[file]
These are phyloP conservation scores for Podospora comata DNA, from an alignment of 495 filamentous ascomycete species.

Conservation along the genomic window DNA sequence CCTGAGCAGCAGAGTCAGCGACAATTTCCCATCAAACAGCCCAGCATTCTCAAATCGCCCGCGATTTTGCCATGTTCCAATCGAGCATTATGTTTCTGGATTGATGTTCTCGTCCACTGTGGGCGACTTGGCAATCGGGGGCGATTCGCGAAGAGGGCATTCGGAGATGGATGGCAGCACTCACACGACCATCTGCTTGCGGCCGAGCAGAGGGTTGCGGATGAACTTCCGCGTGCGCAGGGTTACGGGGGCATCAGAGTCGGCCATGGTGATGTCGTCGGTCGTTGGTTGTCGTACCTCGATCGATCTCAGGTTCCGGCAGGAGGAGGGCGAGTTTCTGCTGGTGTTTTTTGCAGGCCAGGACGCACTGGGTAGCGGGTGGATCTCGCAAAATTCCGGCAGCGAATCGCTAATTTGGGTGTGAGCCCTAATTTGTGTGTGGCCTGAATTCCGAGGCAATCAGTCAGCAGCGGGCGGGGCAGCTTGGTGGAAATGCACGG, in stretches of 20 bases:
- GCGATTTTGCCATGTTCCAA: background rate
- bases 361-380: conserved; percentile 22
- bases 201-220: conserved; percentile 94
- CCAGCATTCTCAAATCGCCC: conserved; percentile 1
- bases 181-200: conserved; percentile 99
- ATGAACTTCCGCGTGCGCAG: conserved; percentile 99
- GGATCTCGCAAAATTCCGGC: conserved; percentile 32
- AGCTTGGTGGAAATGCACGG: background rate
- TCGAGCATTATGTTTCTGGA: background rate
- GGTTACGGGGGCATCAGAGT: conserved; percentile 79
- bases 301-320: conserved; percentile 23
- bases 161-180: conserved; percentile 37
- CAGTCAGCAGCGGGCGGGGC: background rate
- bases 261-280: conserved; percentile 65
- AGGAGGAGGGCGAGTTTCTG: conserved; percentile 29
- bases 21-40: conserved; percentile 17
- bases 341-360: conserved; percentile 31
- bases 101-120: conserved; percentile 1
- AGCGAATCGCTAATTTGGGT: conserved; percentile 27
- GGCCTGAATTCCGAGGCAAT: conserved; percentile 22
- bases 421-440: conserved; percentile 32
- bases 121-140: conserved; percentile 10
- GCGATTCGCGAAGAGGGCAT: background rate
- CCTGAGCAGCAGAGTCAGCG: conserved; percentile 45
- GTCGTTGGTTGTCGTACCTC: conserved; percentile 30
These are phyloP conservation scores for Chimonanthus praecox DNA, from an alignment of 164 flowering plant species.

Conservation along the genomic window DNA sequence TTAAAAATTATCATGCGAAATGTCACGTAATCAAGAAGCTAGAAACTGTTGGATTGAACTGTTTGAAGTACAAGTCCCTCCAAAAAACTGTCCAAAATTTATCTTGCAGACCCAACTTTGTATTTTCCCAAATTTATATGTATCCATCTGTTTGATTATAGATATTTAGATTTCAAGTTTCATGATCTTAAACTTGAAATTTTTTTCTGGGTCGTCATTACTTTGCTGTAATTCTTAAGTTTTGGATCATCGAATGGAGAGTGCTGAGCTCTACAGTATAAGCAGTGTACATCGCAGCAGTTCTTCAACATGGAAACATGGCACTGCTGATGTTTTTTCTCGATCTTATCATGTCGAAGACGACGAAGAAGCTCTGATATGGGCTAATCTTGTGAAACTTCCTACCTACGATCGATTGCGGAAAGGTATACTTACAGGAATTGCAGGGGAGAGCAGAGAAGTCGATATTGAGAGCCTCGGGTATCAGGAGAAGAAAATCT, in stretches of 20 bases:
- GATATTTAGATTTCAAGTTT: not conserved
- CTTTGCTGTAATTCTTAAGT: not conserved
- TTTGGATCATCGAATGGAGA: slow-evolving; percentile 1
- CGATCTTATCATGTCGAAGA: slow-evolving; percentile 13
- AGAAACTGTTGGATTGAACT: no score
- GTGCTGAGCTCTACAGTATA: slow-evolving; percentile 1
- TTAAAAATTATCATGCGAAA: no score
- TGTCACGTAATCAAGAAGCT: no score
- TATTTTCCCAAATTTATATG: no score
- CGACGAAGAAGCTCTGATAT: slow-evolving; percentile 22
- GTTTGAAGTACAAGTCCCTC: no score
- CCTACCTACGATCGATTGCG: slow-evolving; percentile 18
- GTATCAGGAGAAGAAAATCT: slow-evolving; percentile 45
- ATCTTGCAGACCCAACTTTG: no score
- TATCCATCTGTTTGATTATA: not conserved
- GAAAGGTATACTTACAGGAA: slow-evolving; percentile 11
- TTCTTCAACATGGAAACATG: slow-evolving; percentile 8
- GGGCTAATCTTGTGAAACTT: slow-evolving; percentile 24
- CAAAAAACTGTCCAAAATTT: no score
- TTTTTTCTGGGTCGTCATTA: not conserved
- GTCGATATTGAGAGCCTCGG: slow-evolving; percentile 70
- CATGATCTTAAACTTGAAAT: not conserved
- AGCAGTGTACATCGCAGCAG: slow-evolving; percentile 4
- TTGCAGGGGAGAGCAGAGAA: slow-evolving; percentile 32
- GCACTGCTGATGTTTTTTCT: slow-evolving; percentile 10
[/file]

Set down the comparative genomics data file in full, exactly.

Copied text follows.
These are phyloP conservation scores for Podospora comata DNA, from an alignment of 495 filamentous ascomycete species.

Conservation along the genomic window DNA sequence CCTGAGCAGCAGAGTCAGCGACAATTTCCCATCAAACAGCCCAGCATTCTCAAATCGCCCGCGATTTTGCCATGTTCCAATCGAGCATTATGTTTCTGGATTGATGTTCTCGTCCACTGTGGGCGACTTGGCAATCGGGGGCGATTCGCGAAGAGGGCATTCGGAGATGGATGGCAGCACTCACACGACCATCTGCTTGCGGCCGAGCAGAGGGTTGCGGATGAACTTCCGCGTGCGCAGGGTTACGGGGGCATCAGAGTCGGCCATGGTGATGTCGTCGGTCGTTGGTTGTCGTACCTCGATCGATCTCAGGTTCCGGCAGGAGGAGGGCGAGTTTCTGCTGGTGTTTTTTGCAGGCCAGGACGCACTGGGTAGCGGGTGGATCTCGCAAAATTCCGGCAGCGAATCGCTAATTTGGGTGTGAGCCCTAATTTGTGTGTGGCCTGAATTCCGAGGCAATCAGTCAGCAGCGGGCGGGGCAGCTTGGTGGAAATGCACGG, in stretches of 20 bases:
- GCGATTTTGCCATGTTCCAA: background rate
- bases 361-380: conserved; percentile 22
- bases 201-220: conserved; percentile 94
- CCAGCATTCTCAAATCGCCC: conserved; percentile 1
- bases 181-200: conserved; percentile 99
- ATGAACTTCCGCGTGCGCAG: conserved; percentile 99
- GGATCTCGCAAAATTCCGGC: conserved; percentile 32
- AGCTTGGTGGAAATGCACGG: background rate
- TCGAGCATTATGTTTCTGGA: background rate
- GGTTACGGGGGCATCAGAGT: conserved; percentile 79
- bases 301-320: conserved; percentile 23
- bases 161-180: conserved; percentile 37
- CAGTCAGCAGCGGGCGGGGC: background rate
- bases 261-280: conserved; percentile 65
- AGGAGGAGGGCGAGTTTCTG: conserved; percentile 29
- bases 21-40: conserved; percentile 17
- bases 341-360: conserved; percentile 31
- bases 101-120: conserved; percentile 1
- AGCGAATCGCTAATTTGGGT: conserved; percentile 27
- GGCCTGAATTCCGAGGCAAT: conserved; percentile 22
- bases 421-440: conserved; percentile 32
- bases 121-140: conserved; percentile 10
- GCGATTCGCGAAGAGGGCAT: background rate
- CCTGAGCAGCAGAGTCAGCG: conserved; percentile 45
- GTCGTTGGTTGTCGTACCTC: conserved; percentile 30
These are phyloP conservation scores for Chimonanthus praecox DNA, from an alignment of 164 flowering plant species.

Conservation along the genomic window DNA sequence TTAAAAATTATCATGCGAAATGTCACGTAATCAAGAAGCTAGAAACTGTTGGATTGAACTGTTTGAAGTACAAGTCCCTCCAAAAAACTGTCCAAAATTTATCTTGCAGACCCAACTTTGTATTTTCCCAAATTTATATGTATCCATCTGTTTGATTATAGATATTTAGATTTCAAGTTTCATGATCTTAAACTTGAAATTTTTTTCTGGGTCGTCATTACTTTGCTGTAATTCTTAAGTTTTGGATCATCGAATGGAGAGTGCTGAGCTCTACAGTATAAGCAGTGTACATCGCAGCAGTTCTTCAACATGGAAACATGGCACTGCTGATGTTTTTTCTCGATCTTATCATGTCGAAGACGACGAAGAAGCTCTGATATGGGCTAATCTTGTGAAACTTCCTACCTACGATCGATTGCGGAAAGGTATACTTACAGGAATTGCAGGGGAGAGCAGAGAAGTCGATATTGAGAGCCTCGGGTATCAGGAGAAGAAAATCT, in stretches of 20 bases:
- GATATTTAGATTTCAAGTTT: not conserved
- CTTTGCTGTAATTCTTAAGT: not conserved
- TTTGGATCATCGAATGGAGA: slow-evolving; percentile 1
- CGATCTTATCATGTCGAAGA: slow-evolving; percentile 13
- AGAAACTGTTGGATTGAACT: no score
- GTGCTGAGCTCTACAGTATA: slow-evolving; percentile 1
- TTAAAAATTATCATGCGAAA: no score
- TGTCACGTAATCAAGAAGCT: no score
- TATTTTCCCAAATTTATATG: no score
- CGACGAAGAAGCTCTGATAT: slow-evolving; percentile 22
- GTTTGAAGTACAAGTCCCTC: no score
- CCTACCTACGATCGATTGCG: slow-evolving; percentile 18
- GTATCAGGAGAAGAAAATCT: slow-evolving; percentile 45
- ATCTTGCAGACCCAACTTTG: no score
- TATCCATCTGTTTGATTATA: not conserved
- GAAAGGTATACTTACAGGAA: slow-evolving; percentile 11
- TTCTTCAACATGGAAACATG: slow-evolving; percentile 8
- GGGCTAATCTTGTGAAACTT: slow-evolving; percentile 24
- CAAAAAACTGTCCAAAATTT: no score
- TTTTTTCTGGGTCGTCATTA: not conserved
- GTCGATATTGAGAGCCTCGG: slow-evolving; percentile 70
- CATGATCTTAAACTTGAAAT: not conserved
- AGCAGTGTACATCGCAGCAG: slow-evolving; percentile 4
- TTGCAGGGGAGAGCAGAGAA: slow-evolving; percentile 32
- GCACTGCTGATGTTTTTTCT: slow-evolving; percentile 10